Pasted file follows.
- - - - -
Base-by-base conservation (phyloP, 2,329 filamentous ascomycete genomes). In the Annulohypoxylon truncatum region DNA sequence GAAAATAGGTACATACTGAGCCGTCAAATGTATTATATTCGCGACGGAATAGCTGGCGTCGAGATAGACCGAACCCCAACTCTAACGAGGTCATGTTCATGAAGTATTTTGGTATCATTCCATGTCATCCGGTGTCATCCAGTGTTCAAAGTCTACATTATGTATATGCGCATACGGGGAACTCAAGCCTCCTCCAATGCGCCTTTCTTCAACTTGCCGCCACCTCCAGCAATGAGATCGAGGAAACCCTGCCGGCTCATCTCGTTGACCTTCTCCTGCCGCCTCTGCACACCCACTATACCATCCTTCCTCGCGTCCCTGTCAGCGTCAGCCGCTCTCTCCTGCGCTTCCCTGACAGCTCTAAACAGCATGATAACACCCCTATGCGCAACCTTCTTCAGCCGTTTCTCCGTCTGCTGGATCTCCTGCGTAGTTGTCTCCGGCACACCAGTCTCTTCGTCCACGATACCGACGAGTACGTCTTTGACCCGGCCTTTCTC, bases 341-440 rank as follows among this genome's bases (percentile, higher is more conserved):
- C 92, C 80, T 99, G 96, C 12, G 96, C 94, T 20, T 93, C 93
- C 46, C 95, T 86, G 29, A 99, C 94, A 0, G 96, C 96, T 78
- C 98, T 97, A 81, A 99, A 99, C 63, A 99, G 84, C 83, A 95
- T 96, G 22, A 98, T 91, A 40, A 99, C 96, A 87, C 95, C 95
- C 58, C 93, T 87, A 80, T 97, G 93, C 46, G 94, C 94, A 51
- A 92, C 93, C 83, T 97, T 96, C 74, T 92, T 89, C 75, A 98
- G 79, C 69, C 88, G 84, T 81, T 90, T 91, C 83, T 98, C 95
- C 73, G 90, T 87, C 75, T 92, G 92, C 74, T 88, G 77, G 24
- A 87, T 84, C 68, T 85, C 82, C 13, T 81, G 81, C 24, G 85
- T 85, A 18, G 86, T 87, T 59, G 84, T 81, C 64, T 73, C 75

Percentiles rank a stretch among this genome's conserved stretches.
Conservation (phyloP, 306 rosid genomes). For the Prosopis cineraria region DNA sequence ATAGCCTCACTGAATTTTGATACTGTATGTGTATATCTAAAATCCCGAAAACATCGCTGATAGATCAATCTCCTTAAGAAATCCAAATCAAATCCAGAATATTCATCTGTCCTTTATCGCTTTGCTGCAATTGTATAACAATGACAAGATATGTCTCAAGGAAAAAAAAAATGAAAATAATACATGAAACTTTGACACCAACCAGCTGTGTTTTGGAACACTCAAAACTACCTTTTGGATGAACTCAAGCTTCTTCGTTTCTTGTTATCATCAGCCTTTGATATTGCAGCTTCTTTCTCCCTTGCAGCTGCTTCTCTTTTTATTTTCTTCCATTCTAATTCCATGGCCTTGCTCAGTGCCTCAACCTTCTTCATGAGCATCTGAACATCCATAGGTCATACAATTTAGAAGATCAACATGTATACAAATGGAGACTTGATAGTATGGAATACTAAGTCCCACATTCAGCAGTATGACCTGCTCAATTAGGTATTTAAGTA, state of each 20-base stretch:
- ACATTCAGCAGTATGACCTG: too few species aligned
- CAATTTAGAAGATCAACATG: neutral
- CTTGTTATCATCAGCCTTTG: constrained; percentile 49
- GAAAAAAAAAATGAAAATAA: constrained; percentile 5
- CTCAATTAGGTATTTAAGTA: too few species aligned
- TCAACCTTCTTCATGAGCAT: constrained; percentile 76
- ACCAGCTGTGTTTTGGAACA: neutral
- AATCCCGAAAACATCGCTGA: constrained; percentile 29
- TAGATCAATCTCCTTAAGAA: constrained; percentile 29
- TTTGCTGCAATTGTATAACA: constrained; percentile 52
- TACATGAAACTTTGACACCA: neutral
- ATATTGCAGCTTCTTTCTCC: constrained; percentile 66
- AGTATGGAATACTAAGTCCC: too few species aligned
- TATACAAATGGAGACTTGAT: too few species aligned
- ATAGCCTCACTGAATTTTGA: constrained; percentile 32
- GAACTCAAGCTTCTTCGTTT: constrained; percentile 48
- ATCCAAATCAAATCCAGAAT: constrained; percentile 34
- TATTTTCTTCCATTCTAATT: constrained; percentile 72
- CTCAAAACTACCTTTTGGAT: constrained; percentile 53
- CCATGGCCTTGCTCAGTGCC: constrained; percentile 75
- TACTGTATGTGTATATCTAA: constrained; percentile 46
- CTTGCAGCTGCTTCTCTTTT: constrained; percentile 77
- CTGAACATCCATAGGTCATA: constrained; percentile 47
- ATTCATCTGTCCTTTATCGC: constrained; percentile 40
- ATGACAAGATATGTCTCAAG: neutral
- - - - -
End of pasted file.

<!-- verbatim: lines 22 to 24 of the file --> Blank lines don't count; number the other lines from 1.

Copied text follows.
- TAGATCAATCTCCTTAAGAA: constrained; percentile 29
- TTTGCTGCAATTGTATAACA: constrained; percentile 52
- TACATGAAACTTTGACACCA: neutral